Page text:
Early this month, Rivian Automotive, Inc. (NASDAQ), a highly valued start-up electric vehicle (EV) OEM, decided to combat the significant inflationary and supply chain pressures it is facing with an extraordinarily unpopular move among its customers. It imposed 17%-20% price increases on its flagship vehicles, the R1T electric pickup truck and the R1S electric SUV. These increases seem to apply even to loyal and patient customers who made reservations and paid the (refundable) reservation fees 18 months ago or even before that.
Base prices of the R1T and the R1S were set in 2018 at US$67,500 and US$70,000, respectively. Customers do retain the option of maintaining their vehicle reservations at these prices with three catches. First, the customer must accept a design change where motors deliver instant power and adjust torque on just two wheels, as opposed to the originally offered quad motor versions.
Second, a customer must also agree to forgo a long-range 300+ mile battery pack for a standard range 260-mile version. Finally, and maybe the most difficult-to-swallow of the three, R1Ts and R1Ss outfitted with twin wheel motors and a less powerful battery will not be available until 2024.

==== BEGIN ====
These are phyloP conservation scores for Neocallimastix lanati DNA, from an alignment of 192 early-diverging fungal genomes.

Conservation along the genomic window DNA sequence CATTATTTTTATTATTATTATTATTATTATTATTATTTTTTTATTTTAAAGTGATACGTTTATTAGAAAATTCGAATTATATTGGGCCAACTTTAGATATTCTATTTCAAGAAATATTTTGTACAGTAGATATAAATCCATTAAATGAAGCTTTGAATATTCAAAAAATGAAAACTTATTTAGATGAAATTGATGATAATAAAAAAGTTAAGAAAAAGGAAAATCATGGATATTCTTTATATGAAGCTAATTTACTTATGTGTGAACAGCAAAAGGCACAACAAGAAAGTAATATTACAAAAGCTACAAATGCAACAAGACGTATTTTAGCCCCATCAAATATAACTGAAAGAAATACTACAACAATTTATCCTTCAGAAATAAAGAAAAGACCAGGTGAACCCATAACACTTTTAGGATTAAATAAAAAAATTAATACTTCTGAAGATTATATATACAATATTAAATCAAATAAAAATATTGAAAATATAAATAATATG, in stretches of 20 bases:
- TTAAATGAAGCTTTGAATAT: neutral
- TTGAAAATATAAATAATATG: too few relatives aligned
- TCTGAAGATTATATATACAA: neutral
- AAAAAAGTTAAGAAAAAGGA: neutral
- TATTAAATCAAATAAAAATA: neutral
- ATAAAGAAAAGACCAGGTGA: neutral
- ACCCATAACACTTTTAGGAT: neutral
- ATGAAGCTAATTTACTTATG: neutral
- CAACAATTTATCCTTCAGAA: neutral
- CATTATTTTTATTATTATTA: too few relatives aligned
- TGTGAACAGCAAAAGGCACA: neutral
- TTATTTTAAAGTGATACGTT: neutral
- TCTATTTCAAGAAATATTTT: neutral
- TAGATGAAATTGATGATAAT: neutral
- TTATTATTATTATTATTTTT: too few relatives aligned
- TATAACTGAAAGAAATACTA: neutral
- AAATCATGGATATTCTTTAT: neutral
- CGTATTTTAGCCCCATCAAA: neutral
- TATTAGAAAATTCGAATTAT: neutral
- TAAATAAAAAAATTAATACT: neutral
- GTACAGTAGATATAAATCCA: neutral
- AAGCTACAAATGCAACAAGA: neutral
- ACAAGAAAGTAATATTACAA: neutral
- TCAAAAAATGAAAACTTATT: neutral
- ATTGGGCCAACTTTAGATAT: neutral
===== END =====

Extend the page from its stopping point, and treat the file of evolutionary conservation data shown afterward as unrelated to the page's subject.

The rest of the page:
As one might imagine, customers are none too pleased with the news. On the website www.rivianforums.com, comments on the company’s action span 82 pages at the time of this writing. None of this publicity would seem at the margin to inspire future buyers to choose Rivian.
Meanwhile, the company’s proposed US$5 billion electric vehicle manufacturing facility in the U.S. state of Georgia continues to gain unwanted attention as a political issue in that state. Ex-U.S. Senator David Perdue, who is challenging incumbent Brian Kemp in the state’s May 24 gubernatorial primary, consistently campaigns against the project. Mr. Perdue, an ardent supporter of former U.S. President Trump, decries the generous “back-door deal” terms that Governor Kemp granted Rivian in negotiations.
Announced in December 2021, the plant, which will have the capacity to produce up to 400,000 electric vehicles and employ 7,500 people, is considered to be the largest economic development project in Georgia’s history. Construction on the 2,000-acre site is planned to commence this summer and vehicles may begin rolling off the production line in 2024. The Georgia plant would supplement the manufacturing capacity at Rivian’s existing facility in Normal, Illinois, which has annual capacity of 150,000 units (potentially expandable to 200,000).
The issue is that the predominantly staunch Republican residents in the rural area around the proposed plant fear many aspects of its construction (congestion, dirt, etc.). Many want to stop, or at least delay, the project. In turn, pro-Trump politicians are seizing on generous, but not-yet fully released incentives that Governor Kemp bestowed on Rivian to secure the deal.
Rivian Automotive, Inc. last traded at US$35.65 on the NASDAQ.
Information for this briefing was found via Edgar and the companies mentioned. The author has no securities or affiliations related to this organization. Views expressed within are solely that of the author. Not a recommendation to buy or sell. Always do additional research and consult a professional before purchasing a security. The author holds no licenses.